However, when data collaboration can be done with these kinds of partners, the benefits are immense. By sharing insights about sales prospects very early on in the sales process, for example, companies can avoid “channel conflict” situations in which they are accidentally selling against their own partners (or pitting their own partners against each other) without realizing it.
Again here, the key to unlocking these opportunities without requiring the oversharing of data with a third party is a tool like Crossbeam that serves as a secure escrow service and identifies overlap when it exists but keeps proprietary data secret to each participating party.
Investors and Portfolio Companies
When one company has a financial interest in another, collaborating around data can become a powerful thing. This is especially true in the case of venture capital firms and investors who have many, many companies in their portfolios.
It is a common practices for VCs to collect data from their portfolio companies about things like market salaries, financial metrics, best practices, and performance benchmarks. By serving as a central hub that collects and organizes that data, the VC can unlock a high-volume network of data collaboration as a central trusted party. As a result, many companies who accept venture capital investment are able to access extremely valuable and proprietary benchmarks about how they should be running and measuring their business.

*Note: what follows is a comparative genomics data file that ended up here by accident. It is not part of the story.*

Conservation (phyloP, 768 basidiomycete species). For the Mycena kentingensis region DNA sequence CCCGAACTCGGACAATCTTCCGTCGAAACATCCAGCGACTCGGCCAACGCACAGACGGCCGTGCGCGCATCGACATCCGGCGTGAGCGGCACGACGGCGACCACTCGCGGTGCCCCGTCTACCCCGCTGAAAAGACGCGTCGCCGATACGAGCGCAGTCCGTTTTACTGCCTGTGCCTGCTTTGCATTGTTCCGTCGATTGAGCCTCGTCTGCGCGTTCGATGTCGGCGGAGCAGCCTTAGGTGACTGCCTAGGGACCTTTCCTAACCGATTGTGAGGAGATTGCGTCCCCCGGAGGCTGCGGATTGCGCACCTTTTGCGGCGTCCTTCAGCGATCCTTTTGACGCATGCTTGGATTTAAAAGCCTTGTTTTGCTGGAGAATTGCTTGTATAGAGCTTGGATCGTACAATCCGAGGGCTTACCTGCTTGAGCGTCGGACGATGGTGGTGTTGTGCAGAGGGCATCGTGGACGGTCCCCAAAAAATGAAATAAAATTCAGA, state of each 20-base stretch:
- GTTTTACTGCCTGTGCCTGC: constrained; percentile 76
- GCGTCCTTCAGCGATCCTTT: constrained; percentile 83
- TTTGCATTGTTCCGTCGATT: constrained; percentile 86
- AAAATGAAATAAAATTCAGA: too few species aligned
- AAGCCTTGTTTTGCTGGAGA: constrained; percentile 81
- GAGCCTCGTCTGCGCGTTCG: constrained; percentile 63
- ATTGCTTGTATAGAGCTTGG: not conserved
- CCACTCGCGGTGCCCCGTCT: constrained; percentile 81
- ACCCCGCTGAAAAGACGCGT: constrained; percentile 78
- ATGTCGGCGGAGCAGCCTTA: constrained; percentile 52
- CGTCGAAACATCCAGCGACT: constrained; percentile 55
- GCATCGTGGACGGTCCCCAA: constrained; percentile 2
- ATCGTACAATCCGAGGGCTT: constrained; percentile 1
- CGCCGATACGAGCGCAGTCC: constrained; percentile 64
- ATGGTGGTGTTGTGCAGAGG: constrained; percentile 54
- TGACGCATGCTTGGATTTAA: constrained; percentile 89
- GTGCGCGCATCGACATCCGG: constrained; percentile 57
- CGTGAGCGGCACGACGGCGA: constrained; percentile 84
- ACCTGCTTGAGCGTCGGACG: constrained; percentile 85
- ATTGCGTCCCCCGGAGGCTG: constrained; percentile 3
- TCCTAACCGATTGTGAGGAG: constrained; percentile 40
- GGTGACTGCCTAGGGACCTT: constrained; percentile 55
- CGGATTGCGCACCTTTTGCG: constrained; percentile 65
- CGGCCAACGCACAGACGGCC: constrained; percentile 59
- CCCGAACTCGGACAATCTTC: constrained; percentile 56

Consultants can also play the role of a trusted sage that can accumulate, anonymize, compile, and report on trends and benchmarks. Again here, powerful data collaboration can result in which the participants all benefit from having participated.
Unlike with VC firms or strategic partners, however, consulting firms will often package up these data sets and resell them to anyone who is willing to pay the steep price. The quality is good, but this can feel less like collaboration and more like a pay-to-play arrangement. Sometimes, however, the quick access to high quality data can be very worth it.
Data Collaboration Best Practices
Have Clear Goals
Collaborating around data may sound like a simple concept, but the actual execution can be time consuming and costly. Figuring out how and when the data will be combined, who is going to analyze the combined results, and what outputs are expected can be a full-time job. Entire tools have been built just to manage this process.